Wednesday, 23 January 2019

Theatre review: SIX

The historical musical continues to be a phenomenon in the wake of Hamilton, and the good news is that however much reviewers (including me) like to compare the latest ones to the Broadway juggernaut, none of the British entries have really used Lin-Manuel Miranda as a template, each instead taking its own eccentric path. SIX is the first of the current crop to be sent back across the Atlantic – a Chicago production in the spring will be hoping to carry on to New York – and it’s hard to think of a piece of English history that’d be an easier sell to American audiences than the six wives of Henry VIII. Toby Marlow and Lucy Moss’ musical played a short run at the Arts Theatre in the autumn, when I was too busy to catch it, but it’s now returned there after a national tour, and is already booking a year in advance. And it’s not hard to see why, as the publicity campaign must be getting help from enough enthusiastic word of mouth to fill the small theatre for a while.

Where Hamilton was hip-hop and Wasted was pop-rock, SIX is pure pop, the six queens recast as a girl band who, over 80 minutes, compete to determine which one of them is the Beyoncé.

In true X-Factor fashion, the lead singer won’t be determined by talent but by who has the saddest sob story about their treatment at the hands of their husband, beginning with Catherine of Aragon (Jarneia Richard-Noel,) whose claim to fame is that she spent the longest time putting up with marriage to Henry, only to have him discard her for a younger model and try to have her sent to a nunnery. The show plays on the relative fame of the six women, with Anne Boleyn (Millie O’Connell) the one who’s caused the most fascination over the centuries. Avoiding coming down on one side of the argument or the other over whether she was a victim or a manipulator, Marlow and Moss instead go with the sentiment “what if Anne Boleyn was Lolly?” and her "Don't Lose Ur Head" is pure bubblegum pop.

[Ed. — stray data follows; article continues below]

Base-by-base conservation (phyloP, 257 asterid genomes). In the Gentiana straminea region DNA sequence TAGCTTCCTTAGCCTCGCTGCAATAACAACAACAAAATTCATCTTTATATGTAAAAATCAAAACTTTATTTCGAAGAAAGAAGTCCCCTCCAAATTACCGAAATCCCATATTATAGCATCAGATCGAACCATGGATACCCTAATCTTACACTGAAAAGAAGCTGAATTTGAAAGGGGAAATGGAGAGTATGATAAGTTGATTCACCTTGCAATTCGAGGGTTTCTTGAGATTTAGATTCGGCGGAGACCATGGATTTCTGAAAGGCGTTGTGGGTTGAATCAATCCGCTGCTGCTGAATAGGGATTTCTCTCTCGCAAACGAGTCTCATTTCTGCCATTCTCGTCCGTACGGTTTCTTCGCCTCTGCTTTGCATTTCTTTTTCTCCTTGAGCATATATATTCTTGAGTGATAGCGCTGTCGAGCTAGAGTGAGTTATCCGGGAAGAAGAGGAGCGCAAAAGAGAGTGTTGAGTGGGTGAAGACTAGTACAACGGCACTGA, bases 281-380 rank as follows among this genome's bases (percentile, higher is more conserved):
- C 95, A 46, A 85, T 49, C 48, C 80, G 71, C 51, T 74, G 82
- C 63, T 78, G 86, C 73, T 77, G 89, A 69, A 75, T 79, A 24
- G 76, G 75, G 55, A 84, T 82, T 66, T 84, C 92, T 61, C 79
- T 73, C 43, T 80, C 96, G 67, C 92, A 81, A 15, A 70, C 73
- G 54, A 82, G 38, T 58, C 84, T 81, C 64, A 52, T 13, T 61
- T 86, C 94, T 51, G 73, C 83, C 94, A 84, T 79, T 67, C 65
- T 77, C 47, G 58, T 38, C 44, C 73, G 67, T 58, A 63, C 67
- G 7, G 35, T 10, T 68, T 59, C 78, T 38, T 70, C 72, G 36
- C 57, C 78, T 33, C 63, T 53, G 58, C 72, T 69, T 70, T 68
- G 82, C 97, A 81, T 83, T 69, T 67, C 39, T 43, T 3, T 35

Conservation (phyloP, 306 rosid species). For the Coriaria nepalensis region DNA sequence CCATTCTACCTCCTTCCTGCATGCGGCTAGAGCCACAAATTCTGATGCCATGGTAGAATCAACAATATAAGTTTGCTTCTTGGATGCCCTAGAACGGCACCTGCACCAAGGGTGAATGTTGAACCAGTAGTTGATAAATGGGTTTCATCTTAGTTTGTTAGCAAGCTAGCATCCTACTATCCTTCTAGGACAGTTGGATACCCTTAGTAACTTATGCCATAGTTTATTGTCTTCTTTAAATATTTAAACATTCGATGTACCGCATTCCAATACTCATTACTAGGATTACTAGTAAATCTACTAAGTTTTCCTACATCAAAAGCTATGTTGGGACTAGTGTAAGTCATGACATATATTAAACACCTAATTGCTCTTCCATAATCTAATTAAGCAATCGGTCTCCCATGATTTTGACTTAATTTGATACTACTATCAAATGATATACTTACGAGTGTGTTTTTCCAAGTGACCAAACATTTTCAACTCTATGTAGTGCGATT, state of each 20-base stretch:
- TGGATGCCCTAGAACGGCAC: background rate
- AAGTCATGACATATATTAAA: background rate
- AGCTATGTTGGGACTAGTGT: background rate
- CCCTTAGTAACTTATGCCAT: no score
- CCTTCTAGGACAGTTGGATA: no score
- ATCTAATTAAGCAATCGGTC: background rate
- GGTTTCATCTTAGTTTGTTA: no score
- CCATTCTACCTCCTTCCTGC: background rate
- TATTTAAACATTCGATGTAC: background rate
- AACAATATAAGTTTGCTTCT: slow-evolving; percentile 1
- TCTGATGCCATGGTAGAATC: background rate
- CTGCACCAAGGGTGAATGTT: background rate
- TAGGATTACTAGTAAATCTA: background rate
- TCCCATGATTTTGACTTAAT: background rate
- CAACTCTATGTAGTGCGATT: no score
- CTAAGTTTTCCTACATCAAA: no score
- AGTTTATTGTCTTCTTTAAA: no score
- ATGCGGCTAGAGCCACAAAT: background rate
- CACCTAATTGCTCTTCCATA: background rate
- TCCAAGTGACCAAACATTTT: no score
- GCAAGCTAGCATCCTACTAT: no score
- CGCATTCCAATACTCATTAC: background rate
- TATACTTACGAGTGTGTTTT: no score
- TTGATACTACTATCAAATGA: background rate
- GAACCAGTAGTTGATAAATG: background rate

Moss and Jamie Armitage’s production casts the show as a concert, meaning it stands and falls on its songs even more than most musicals, and with its short running time packs them into an evening with zero filler. One of my measures of how good a new musical is is how many of the songs will make it onto my iPod, and SIX will probably score high on that score, with songs that are both catchy and witty. The main section of the show sees each of the women in order do their own big number, with a surreal German dance music interlude halfway through to visit the “Haus of Holbein,” in honour of the painter whose portrait Anna of Cleves famously didn’t live up to. Anna’s (Alexia McIntosh) “Get Down” is one of the most satisfying numbers, as she freely admits she has no chance of winning the “most miserable wife” competition, and will have to somehow console herself in her massive private palace full of cash.

The show wears its feminist credentials lightly but they’re something that builds throughout the evening, as Catherine Parr (Maiya Quansah-Breed) questions the fact that they’re pitting themselves against each other in the first place. The sob stories have been getting increasingly dark, and Katherine Howard’s (Aimie Atkinson) “All You Wanna Do” is downright ABBA levels of bleakness under a cheery tune. She’s not a queen who gets as much attention as the other executed one, seen as less of a tragic figure because she actually did what she was beheaded for, but she died at the age of 19 and SIX convincingly reassesses her as someone abused by men since the age of 13. The more serious side that sometimes emerges (Natalie Paris’ Jane Seymour gets, inevitably, a power ballad about her early demise) isn’t at the expense of the show’s energy and enthusiasm, and ultimately the characters’ triumph is the acknowledgement that for all that the women are remembered because of their husband, Henry VIII is himself more famous than other kings because of them.

Gabriella Slade’s costume design plays up to the sexy image the queens are trying to project at first, colour-coding them all – Anne Boleyn is green, like her sleeves – in little plastic mini-dresses and spiky crowns. 80 minutes isn’t enough to really get under the skin of all these women but SIX absolutely succeeds as a raucous and entertaining evening, and in the process slips in a couple of challenges to the preconceptions about the six wives.

SIX by Toby Marlow and Lucy Moss is booking until the 5th of January 2020 at the Arts Theatre.

Running time: 1 hour 20 minutes straight through.

Photo credit: Idil Sukan.

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